The ICO has broad powers to investigate potential instances of non-compliance and to correct issues by conducting data protection audits, issuing public warnings, and issuing orders for remediation activities.
What Are Penalties for Non-Compliance?
The ICO can also impose monetary penalties up to 4% of total worldwide turnover of the preceding year or £17.5 million (whichever is higher) for non-compliance. Criminal penalties are also possible, but there have only been monetary fines to date.
What Rights Do Individuals Have?
Individuals can lodge a complaint with the ICO and bring private claims against organizations if they have suffered material or non-material (i.e. distress) damage following a data breach.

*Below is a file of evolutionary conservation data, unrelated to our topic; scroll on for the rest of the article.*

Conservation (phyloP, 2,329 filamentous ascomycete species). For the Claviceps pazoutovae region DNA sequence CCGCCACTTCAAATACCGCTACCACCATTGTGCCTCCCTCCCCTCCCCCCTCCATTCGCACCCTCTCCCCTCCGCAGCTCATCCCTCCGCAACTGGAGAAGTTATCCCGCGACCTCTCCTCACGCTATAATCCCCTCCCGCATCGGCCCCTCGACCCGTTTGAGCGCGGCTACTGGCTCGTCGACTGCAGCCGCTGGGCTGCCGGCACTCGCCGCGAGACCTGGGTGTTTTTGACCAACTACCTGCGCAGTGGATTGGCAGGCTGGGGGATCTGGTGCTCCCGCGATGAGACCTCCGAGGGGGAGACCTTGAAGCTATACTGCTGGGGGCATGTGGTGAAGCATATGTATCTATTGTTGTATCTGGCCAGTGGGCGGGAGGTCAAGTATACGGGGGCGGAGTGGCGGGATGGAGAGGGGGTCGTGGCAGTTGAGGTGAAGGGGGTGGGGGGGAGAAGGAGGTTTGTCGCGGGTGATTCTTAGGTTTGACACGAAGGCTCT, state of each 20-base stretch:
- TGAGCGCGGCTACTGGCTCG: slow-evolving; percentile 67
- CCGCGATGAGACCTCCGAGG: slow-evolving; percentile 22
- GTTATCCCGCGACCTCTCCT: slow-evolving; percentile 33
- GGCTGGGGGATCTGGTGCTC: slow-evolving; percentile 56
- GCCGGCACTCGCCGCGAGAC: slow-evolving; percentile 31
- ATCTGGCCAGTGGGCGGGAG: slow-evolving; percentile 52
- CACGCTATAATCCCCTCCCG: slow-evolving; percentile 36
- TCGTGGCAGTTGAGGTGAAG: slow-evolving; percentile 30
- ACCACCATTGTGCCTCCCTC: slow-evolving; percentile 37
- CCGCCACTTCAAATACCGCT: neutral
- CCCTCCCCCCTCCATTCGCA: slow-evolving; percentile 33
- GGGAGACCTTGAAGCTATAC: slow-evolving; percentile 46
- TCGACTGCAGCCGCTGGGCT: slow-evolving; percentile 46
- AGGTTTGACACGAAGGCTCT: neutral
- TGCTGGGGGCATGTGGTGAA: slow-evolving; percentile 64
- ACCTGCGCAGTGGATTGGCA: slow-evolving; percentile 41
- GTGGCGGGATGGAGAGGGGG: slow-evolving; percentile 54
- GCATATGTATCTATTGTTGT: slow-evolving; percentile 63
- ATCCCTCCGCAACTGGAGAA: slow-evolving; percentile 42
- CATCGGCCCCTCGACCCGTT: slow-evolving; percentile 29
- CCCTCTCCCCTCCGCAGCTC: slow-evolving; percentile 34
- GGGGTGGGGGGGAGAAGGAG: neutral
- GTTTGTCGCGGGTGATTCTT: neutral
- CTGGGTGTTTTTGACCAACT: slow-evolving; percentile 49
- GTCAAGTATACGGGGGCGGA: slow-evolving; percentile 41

Incident Response Measures Required Under the DPA 2018 and UK GDPR
Organizations are subject to several obligations relating to data protection under the DPA 2018 and UK GDPR, including appointing a Data Protection Officer (DPO) and issuing notifications following a personal data breach.
|What is a personal data breach?||Any incident that affects the confidentiality, integrity, or availability of personal data.|
|What do organizations need to do following a data breach?||Contain the breach and assess the potential risk for affected individuals, then issue the appropriate data breach notifications.|
|When do organizations need to notify the ICO?||Organizations must notify the ICO unless they can demonstrate that the breach is unlikely to result in a risk to rights or freedom (in which case they must document the reasoning for this decision, the facts of the breach, and any remedial action taken). The ICO offers a self-assessment for organizations to determine whether or not they need to report a breach, found here.|